On Sunday night in LA, Leonardo DiCaprio finally won an Oscar. He was first nominated for an Academy Award at the age of 20 for What’s Eating Gilbert Grape. He was always keen on taking challenging roles rather than going for the stereotypical good looking male lead in a Romcom in order to further his career, but he was catapulted into stardom by the hit Titanic and perfected his craft with Gangs of New York and Catch Me If You Can. And yet each time he was nominated (5 times before this year) the Oscar eluded him.
It would have been easy for DiCaprio to have become disillusioned, turning his back on the industry. He could have felt that the academy (and therefore those working within it) did not value him and have gone ‘off the rails’. He could have even decided to set about winning an Oscar by choosing roles based purely on their likelihood of winning awards. He did none of that. He diligently steered his career, focusing on partnering with those people who would add value to him as a performer (for example, Martin Scorsese), projects that would push him (his role in Django Unchained) and creating a perception that not only is he a great actor, but a genuinely nice guy. All of this combined to create success. Not only did he win the Oscar, he added to that a Golden Globe, a Bafta and countless other prizes. Leonardo DiCaprio is a man at the top of his game; arguably THE leading actor of his generation and one who can now have his pick of any role.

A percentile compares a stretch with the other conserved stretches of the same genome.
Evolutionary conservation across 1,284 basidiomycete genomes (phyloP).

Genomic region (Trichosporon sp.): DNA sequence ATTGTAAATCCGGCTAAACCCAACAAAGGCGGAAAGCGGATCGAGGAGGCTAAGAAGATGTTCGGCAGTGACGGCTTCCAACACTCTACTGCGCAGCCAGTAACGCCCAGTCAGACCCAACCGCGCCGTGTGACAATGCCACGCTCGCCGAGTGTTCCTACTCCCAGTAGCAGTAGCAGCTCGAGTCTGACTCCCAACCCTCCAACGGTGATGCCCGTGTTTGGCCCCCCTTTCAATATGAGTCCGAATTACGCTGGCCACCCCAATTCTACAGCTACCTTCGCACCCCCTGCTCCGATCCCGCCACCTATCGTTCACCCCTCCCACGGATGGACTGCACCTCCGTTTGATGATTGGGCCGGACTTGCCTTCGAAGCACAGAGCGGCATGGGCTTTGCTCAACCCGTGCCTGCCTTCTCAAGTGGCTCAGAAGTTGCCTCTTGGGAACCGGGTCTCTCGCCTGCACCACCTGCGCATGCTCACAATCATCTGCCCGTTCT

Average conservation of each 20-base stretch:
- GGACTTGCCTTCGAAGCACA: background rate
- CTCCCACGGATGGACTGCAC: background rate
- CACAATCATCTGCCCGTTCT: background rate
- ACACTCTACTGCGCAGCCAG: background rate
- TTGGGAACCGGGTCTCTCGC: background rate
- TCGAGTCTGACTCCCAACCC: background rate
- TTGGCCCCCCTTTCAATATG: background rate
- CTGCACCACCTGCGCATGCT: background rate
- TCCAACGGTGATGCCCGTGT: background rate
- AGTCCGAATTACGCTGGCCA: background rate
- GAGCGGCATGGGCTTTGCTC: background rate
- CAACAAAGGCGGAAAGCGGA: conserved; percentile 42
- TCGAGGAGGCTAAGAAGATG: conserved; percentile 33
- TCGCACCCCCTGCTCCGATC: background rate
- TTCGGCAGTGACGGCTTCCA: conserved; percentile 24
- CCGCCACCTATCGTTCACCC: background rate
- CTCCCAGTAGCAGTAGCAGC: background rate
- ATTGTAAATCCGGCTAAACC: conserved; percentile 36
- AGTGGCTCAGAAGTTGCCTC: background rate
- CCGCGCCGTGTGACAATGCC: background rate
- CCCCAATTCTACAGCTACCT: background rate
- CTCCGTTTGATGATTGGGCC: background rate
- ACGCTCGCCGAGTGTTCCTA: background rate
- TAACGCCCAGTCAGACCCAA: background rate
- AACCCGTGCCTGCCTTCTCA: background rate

This level of career planning is not something that is only open to Hollywood royalty. Everyone can be the master of their own career destiny.
When you’re setting career goals, it is absolutely vital that they’re not aimed so high that they’re completely unachievable within the timeframe that you have set. If you make this mistake, you will soon become demotivated because you will never feel as though you’re making any progress towards your goals. You should also ensure that you know exactly what you need to do to achieve your goals – for example would additional training or qualifications help, or taking on some additional tasks, or asking to join a particular project team where you will learn some new skills? It can also be good to set some measures and milestones, as this can allow you to see your progress – which can be very highly motivating and enable you to support any claim you may have to a promotion or new role.
Setting goals for your career can feel like a very personal journey, however this doesn’t mean that your friends and family can’t help you along the way. Even if they might not be able to do anything practical relating to your career, sharing your plans means that they will be able to support you and cheer you on so that you never feel alone – and this can really help to keep your motivation high when you might feel it slipping at times, especially when things may be stressful at work.